Vitamin D is an essential nutrient that the body requires to function normally. This nutrient is often associated with bone health. It helps maintain proper levels of calcium and phosphorous in the body which contribute to healthy bones.
Research suggests that this nutrient also plays a vital role in the function of our immune, nervous, and muscular systems.
Deficiency of this nutrient leads to insufficient calcium absorption from the diet. In this situation, the body must take calcium from its stores in the skeleton, which weakens existing bone and prevents the formation of strong, new bone.
You can get this vitamin in three ways: through the skin, from the diet, and from supplements. Experts recommend that up to the age of 70 years, a daily intake of 600 IU (International Units) is necessary. People over the age of 70 should increase their uptake to 800 IU daily.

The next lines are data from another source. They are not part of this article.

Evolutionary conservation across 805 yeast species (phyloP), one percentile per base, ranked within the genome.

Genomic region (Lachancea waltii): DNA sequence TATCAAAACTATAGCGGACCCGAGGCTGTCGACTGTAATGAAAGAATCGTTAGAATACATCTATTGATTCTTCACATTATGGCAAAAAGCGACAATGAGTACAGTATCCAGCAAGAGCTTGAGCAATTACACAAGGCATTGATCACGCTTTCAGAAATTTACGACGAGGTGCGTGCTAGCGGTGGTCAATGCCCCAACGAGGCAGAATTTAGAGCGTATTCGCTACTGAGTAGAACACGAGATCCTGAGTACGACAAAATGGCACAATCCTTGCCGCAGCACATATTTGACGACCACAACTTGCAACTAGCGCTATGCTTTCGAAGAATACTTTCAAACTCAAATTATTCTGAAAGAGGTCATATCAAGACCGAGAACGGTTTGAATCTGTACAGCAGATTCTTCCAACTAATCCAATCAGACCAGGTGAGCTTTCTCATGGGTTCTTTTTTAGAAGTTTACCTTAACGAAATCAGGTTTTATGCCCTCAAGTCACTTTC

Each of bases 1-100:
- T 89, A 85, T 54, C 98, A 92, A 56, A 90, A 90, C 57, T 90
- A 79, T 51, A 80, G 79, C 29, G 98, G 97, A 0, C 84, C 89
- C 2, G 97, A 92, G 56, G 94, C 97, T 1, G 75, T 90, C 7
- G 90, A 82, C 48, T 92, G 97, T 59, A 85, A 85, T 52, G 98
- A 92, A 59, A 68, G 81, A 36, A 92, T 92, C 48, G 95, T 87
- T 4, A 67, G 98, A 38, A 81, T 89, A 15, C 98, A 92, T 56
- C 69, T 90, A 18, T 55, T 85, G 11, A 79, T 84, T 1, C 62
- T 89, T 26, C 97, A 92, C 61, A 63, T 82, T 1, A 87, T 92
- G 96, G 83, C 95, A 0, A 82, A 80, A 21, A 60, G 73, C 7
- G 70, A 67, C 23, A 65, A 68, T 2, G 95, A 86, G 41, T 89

The Institute of Medicine recommends no more than 4,000 IU per day for adults. However, sometimes doctors may prescribe higher doses.
There are many foods sources including egg yolks, saltwater fish, liver, and fortified milk. Some of the ready-to-eat cereals are also fortified with this vitamin.
The sun is a very efficient source as well. It is estimated that direct sun on your skin may make as much as 20,000 IU of vitamin-D in only 10-15 minutes.
For optimum production, aim for 2 sessions (at least an hour apart) of 10-15 minutes with at least your face and arms exposed to the sun.
Many of the health benefits comes as a result of the effects that it has on improving bone health and immune system function. Some of the main benefits include:
A deficiency usually stems from poor depleted diets, a lack of exposure to sunlight or both.
Any symptom of low levels of this nutrient is hardly noticeable until blood levels get very low. Over time, this results in demineralization of the bone – a condition known as rickets in children and osteomalacia in adults.
Some studies have even suggested that deficiency of this nutrient might be linked to diseases such as multiple sclerosis, diabetes, cancer, high blood pressure, autoimmune diseases, heart and vascular disease, arthritis, and asthma.